The out-voted electors of Noonoon were so galled by their defeat that they ignored the British law under which it was their boast to live, and refused to acknowledge that the man who had been voted in by the majority was constitutionally their representative in parliament. They also failed to see that he would serve the purpose quite as well as the other man, and to publish their sentiments more fully, determined to tender Leslie Walker a complimentary entertainment of some kind, and present him with a piece of plate, not as the other side had it, in token of his defeat, but owing to the fact that he was actually the representative of Noonoon town, having in that place polled higher than his opponent. The presentation took the shape of a silver epergne. This to a man who probably did not know what to do with those he already possessed, a wealthy stranger who had contested the electorate for his own glory! Had he been a struggling townsman, who, at a loss to his business, had put up in hopes of benefiting his country, to have paid his expenses might have shown a commendable spirit, but this was such a pure and simple example of greasing the fatted sow, that even those who had supported him openly rebelled, Grandma Clay among them.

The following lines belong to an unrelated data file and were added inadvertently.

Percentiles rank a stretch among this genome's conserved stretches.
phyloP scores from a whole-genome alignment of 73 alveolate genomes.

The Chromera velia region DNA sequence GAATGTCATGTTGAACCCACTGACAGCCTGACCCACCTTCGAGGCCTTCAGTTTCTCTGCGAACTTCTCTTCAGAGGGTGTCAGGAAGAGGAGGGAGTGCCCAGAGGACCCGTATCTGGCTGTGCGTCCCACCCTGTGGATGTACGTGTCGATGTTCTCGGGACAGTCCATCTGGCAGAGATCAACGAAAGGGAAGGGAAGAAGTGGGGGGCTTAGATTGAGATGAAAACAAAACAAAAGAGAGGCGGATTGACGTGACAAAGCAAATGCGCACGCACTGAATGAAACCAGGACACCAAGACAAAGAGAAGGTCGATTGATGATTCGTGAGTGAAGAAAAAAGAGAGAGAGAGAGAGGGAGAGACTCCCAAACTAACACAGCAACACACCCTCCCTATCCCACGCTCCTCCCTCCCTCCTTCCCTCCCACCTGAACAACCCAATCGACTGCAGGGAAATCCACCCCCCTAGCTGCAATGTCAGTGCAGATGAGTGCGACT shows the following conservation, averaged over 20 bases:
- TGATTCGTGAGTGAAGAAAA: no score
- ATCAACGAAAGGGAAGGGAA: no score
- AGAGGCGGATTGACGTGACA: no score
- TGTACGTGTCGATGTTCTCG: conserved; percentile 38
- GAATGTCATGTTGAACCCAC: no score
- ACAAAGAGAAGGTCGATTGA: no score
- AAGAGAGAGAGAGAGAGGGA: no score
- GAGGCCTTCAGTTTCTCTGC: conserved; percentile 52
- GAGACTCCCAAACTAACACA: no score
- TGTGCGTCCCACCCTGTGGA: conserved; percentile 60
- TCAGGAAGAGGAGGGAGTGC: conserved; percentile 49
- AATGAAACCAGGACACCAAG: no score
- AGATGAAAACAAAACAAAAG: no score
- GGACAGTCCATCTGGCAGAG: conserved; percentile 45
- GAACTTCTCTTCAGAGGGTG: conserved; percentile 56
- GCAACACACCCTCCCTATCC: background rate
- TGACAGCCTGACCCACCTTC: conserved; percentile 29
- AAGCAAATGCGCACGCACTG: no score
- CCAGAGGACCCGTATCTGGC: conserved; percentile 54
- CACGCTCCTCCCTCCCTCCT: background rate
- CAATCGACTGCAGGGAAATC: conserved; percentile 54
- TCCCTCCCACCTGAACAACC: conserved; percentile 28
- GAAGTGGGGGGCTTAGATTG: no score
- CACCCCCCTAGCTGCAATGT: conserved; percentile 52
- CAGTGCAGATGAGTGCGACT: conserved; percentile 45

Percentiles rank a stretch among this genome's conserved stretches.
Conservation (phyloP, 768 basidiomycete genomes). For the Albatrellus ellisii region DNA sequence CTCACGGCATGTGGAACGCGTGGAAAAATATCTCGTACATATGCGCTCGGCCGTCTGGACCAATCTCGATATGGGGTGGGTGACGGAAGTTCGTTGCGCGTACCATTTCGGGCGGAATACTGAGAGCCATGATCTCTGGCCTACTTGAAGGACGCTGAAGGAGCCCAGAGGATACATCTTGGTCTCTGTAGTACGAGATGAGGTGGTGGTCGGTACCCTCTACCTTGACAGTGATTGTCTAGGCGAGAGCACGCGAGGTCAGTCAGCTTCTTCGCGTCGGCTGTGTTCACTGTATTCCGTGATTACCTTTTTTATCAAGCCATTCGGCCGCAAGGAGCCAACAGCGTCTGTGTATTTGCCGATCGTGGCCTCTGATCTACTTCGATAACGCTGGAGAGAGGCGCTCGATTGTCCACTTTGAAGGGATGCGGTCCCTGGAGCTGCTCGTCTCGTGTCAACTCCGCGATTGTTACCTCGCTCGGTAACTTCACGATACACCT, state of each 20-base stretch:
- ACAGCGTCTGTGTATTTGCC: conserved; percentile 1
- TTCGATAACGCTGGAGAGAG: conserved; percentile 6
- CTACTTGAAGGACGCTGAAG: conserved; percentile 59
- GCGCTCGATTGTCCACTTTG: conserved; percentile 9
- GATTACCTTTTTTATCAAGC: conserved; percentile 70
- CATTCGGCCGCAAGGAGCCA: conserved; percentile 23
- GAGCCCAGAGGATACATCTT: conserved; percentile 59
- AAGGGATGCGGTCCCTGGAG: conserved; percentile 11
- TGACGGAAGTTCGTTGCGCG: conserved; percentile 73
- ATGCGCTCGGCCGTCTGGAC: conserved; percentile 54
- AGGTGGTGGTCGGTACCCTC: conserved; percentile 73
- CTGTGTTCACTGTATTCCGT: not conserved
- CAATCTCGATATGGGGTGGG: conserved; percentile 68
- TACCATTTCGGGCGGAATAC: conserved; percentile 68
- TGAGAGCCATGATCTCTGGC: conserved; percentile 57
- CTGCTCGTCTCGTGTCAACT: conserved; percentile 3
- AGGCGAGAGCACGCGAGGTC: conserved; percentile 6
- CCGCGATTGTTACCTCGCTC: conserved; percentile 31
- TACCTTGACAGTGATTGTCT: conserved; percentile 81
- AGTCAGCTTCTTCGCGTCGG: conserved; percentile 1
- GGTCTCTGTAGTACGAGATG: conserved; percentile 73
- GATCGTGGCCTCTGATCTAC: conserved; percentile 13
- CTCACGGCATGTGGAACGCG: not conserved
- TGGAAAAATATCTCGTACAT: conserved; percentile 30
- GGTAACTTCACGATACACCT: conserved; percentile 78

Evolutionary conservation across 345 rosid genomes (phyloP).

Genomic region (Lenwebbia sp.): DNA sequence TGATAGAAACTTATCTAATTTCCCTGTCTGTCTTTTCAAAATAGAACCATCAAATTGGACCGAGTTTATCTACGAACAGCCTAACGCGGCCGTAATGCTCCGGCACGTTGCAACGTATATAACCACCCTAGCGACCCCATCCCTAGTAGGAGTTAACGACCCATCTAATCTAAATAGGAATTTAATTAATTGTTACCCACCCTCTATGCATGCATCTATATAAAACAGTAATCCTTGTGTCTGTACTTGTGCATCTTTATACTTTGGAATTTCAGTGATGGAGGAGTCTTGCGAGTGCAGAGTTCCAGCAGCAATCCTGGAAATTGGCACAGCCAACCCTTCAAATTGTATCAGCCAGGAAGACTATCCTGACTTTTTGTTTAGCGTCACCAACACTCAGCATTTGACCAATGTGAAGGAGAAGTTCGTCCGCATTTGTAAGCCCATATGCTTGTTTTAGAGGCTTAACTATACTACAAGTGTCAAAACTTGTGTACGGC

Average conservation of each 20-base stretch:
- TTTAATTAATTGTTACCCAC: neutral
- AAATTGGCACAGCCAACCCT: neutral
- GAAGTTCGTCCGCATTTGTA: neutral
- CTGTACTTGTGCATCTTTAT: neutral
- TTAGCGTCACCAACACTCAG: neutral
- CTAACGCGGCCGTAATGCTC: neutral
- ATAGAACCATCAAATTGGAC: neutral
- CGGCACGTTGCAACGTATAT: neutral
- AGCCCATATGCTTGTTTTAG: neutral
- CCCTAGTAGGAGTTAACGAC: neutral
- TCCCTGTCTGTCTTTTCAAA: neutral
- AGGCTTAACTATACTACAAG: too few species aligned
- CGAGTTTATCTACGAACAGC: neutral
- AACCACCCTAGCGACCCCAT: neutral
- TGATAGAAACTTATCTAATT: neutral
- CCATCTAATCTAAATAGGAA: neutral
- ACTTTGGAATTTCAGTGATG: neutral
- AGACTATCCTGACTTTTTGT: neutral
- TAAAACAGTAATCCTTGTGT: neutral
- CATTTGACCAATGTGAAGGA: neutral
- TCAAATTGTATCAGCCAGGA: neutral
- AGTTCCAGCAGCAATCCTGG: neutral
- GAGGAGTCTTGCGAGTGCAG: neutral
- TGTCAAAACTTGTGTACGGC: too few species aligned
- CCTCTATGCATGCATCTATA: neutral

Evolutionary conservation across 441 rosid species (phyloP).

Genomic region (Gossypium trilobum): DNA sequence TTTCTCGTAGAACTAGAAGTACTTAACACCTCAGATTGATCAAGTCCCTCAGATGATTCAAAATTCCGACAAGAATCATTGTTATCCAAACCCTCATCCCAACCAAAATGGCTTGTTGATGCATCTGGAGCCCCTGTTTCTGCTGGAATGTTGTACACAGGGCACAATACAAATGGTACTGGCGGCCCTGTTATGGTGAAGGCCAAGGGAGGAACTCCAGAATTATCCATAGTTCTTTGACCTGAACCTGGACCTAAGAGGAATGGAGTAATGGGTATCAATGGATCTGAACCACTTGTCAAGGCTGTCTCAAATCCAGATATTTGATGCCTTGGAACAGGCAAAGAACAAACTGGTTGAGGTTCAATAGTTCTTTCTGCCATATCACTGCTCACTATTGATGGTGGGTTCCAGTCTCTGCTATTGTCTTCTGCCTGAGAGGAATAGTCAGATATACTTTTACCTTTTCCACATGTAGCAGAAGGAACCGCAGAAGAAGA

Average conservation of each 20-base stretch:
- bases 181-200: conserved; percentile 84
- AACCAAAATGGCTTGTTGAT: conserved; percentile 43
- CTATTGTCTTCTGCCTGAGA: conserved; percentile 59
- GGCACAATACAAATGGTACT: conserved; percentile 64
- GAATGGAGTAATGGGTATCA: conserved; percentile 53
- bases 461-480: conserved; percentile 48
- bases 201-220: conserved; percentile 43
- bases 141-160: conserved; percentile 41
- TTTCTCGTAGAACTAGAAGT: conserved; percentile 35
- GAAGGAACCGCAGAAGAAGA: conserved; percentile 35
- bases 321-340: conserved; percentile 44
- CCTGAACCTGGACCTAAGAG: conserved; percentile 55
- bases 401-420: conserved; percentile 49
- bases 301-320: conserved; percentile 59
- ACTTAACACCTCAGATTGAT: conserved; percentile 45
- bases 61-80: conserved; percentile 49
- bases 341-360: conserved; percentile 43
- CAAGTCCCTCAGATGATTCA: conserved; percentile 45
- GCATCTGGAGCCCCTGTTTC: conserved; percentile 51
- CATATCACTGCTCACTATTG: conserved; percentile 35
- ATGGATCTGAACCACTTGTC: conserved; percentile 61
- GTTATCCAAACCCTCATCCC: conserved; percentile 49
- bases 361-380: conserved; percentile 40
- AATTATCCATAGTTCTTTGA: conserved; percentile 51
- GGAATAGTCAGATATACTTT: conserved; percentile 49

"Well, that's the way women crawl to a man because he's got a smooth tongue and a little polish," sneered Uncle Jake.

"And some of the men hadn't gumption to get the proper right to vote for their man who flew the publican's flag and truckled to the tag-rag," chuckled grandma, who was delighted to prove that this illustration of crawl had originated with the men.